A Spanish study verifies that both people already infected and those who have received the two doses are capable of blocking it.

A nurse prepares the Pfizer-BioNtech vaccine at the Hospital de la Santa Creu i Sant Pau in Barcelona.  David Zorrakino / EP

A study led by IrsiCaixa has shown that people who have been infected with Sars-CoV-2 and those who have received two doses of the Pfizer-BioNtech vaccine generate antibodies with the ability to block both the original virus and the British variant.

The results of the study, shared in bioRxiv, they also point out that antibodies are refined within the body: Those who passed the infection in the first wave and, therefore, were infected with the original variant of the virus, have a better capacity to block the British variant six months after the infection than at the beginning, IrsiCaixa reports this Monday in a statement.

The center promoted by the La Caixa Foundation is studying the efficacy of antibodies against the variants that exist so far, to understand the evolution of immunity against coronavirus.

Every time it multiplies, the virus creates an identical copy of its genome, and often during this process makes mistakes and introduces random mutations into its own genetic material, leading to new variants.

Mutations can be in different areas of the genome and, therefore, affect multiple parts of the virus; among them, the spicule protein, which when modified may prevent antibodies from binding, compromising the immune system by stopping the infection.

The principal investigator at IrsiCaixa and the Germans Trias i Pujol Research Institute (IGTP), Julià Blanco, has said that at this time of the pandemic It is necessary to understand if the antibodies “can protect against the new variants and how long this protection lasts”.

During the study, the protective capacity of the antibodies of 53 people who had passed the infection and of 32 people who had received the two doses of Pfizer, working with pseudoviruses, viruses produced in the laboratory, some of which have kept the original virus and others have incorporated mutations of interest, in this case the British one.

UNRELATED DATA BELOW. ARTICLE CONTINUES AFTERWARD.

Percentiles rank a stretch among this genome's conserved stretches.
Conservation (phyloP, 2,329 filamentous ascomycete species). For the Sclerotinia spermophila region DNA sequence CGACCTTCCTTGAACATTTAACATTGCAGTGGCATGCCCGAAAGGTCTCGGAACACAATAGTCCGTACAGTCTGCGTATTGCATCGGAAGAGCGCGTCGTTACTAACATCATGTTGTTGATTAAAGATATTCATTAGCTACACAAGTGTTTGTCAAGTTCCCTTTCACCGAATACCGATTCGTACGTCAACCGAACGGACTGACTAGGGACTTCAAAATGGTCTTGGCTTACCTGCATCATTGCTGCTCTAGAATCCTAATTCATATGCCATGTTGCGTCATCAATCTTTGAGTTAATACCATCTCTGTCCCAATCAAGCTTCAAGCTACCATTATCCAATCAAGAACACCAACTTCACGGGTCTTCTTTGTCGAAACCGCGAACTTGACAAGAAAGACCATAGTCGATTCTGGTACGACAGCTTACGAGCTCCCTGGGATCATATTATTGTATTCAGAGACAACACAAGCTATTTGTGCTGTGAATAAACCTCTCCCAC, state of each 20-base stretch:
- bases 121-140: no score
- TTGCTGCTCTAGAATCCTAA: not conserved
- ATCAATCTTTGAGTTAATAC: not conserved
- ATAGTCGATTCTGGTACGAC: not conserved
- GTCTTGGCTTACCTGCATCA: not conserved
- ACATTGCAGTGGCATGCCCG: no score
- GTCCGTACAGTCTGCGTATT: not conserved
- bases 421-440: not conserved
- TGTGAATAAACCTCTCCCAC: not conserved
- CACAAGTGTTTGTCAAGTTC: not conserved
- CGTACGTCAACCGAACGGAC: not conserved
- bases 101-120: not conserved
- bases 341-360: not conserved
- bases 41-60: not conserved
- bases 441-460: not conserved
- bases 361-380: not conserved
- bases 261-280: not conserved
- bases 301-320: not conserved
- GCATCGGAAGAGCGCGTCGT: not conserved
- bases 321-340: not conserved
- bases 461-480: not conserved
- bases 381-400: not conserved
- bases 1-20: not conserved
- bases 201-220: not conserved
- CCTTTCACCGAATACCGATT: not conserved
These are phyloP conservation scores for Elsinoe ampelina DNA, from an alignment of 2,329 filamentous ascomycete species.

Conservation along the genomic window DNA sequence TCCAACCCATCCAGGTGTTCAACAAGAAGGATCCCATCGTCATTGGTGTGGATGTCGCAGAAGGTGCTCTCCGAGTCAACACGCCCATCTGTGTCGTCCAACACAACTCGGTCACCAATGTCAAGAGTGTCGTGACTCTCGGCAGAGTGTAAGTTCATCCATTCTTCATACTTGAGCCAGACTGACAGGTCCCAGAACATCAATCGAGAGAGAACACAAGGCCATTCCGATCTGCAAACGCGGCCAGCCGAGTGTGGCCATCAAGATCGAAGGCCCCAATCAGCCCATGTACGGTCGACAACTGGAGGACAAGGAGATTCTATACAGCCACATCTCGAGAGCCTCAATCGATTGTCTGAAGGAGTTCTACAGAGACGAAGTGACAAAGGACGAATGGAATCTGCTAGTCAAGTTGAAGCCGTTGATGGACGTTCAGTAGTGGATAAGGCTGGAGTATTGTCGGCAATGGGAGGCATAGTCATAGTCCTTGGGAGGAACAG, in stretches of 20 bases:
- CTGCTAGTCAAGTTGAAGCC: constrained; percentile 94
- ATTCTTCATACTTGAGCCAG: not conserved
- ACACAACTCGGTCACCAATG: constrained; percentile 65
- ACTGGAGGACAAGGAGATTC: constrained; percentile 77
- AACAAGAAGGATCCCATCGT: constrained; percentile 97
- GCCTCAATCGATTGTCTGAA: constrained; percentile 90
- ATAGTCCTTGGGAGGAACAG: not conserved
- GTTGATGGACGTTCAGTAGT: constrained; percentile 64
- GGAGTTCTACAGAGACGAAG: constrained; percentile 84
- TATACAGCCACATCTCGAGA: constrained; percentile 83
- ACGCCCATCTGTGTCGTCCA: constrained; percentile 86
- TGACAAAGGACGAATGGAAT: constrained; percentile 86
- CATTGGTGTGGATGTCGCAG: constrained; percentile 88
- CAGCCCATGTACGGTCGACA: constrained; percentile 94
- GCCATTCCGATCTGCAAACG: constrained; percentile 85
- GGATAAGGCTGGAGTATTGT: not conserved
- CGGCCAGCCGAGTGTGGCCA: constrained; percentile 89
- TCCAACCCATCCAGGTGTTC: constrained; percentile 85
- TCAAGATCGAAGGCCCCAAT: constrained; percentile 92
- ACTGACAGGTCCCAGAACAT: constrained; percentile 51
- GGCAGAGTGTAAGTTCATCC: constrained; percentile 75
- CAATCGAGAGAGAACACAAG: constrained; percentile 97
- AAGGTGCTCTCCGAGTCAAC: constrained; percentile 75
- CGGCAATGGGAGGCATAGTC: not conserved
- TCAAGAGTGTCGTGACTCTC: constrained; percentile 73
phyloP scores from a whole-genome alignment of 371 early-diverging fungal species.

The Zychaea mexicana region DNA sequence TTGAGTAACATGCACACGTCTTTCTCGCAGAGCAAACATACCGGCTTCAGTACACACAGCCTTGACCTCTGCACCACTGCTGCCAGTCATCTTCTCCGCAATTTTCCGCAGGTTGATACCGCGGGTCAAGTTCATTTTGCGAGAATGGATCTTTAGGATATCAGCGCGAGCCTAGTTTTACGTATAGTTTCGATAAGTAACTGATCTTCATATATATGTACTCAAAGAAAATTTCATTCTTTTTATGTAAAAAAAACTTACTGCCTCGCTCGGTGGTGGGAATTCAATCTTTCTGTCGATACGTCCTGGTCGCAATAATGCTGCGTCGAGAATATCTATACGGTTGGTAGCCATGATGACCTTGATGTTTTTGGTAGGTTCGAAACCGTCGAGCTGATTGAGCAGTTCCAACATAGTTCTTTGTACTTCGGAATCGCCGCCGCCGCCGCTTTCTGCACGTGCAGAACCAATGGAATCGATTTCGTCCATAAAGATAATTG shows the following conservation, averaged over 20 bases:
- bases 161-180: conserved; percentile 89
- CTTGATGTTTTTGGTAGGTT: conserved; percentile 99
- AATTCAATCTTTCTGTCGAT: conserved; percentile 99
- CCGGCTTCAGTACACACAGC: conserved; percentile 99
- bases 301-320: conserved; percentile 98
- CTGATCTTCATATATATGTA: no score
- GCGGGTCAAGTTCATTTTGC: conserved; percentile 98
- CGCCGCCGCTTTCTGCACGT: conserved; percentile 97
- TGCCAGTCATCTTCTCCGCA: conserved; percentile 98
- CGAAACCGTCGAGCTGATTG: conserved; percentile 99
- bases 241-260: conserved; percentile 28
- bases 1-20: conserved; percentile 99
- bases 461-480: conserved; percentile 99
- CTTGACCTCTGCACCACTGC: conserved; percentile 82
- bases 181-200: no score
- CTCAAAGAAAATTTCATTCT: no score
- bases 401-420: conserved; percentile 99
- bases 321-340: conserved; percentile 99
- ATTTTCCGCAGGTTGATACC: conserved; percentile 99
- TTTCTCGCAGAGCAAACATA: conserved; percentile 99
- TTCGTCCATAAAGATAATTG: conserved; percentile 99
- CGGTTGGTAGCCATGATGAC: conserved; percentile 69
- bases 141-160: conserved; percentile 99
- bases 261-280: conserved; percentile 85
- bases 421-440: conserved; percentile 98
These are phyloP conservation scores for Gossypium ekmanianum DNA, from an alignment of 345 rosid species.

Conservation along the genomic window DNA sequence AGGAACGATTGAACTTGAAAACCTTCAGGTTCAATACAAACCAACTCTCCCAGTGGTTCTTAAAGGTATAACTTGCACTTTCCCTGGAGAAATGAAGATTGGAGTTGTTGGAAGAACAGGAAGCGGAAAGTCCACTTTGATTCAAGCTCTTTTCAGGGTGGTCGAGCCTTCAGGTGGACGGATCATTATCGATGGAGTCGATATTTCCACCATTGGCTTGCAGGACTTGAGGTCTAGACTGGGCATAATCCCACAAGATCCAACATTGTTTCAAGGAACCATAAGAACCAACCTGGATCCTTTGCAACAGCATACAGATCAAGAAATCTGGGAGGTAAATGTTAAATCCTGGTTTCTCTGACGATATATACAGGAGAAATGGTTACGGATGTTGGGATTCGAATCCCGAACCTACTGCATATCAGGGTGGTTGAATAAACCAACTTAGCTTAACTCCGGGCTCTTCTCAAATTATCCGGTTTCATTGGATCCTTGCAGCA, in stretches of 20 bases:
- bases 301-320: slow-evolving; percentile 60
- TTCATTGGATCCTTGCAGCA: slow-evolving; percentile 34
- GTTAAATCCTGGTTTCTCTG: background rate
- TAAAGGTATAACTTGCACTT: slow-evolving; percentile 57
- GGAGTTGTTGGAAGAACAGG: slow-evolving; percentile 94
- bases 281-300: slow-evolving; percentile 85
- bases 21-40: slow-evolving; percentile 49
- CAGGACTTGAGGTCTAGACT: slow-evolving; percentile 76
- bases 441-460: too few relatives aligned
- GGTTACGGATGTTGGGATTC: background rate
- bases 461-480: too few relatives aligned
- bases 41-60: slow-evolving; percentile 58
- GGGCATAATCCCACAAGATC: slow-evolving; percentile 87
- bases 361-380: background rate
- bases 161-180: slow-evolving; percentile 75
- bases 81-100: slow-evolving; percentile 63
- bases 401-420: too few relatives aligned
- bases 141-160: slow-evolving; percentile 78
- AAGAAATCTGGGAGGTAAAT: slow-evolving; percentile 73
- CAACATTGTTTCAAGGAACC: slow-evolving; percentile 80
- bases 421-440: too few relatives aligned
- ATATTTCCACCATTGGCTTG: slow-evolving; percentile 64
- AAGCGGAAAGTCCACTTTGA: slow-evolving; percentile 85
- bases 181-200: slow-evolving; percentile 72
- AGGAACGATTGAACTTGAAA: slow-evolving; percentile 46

The results show that infected people block “very well and very similarly” both the original and the British variants, and researchers have found that those infected in the first wave who had generated antibodies against the original variant have a better response against the British variant six months after infection, compared to the start.

They point out that the antibodies produced by the body itself against the original virus are refined over time and improve your ability to block new variants.

Thus, researcher Benjamin Trinité has said that natural infection, compared to the vaccine, generates a better quality immunity against the Sars-CoV-2 because it exposes the different proteins of the virus to the immune system for a long time over time, “and it may also be that parts of the virus remain inside the body that, over time, refine the antibodies.”

As for people who have received two doses of the vaccine and had not passed the infection before, its antibodies are twice less efficient in blocking the British variant than the original, although they are “high enough” to prevent infection by both variants.

People who had already passed the infection and received the vaccine have antibodies that “very efficiently” neutralize the two variants and they even act better against the British.

IrsiCaixa researcher Edward Pradenas has explained that the results show that most people have protection against both variants, but it is not known how long this protection lasts, and there may be people who lose the antibodies, so defend the mask and the distance until there is a very low incidence.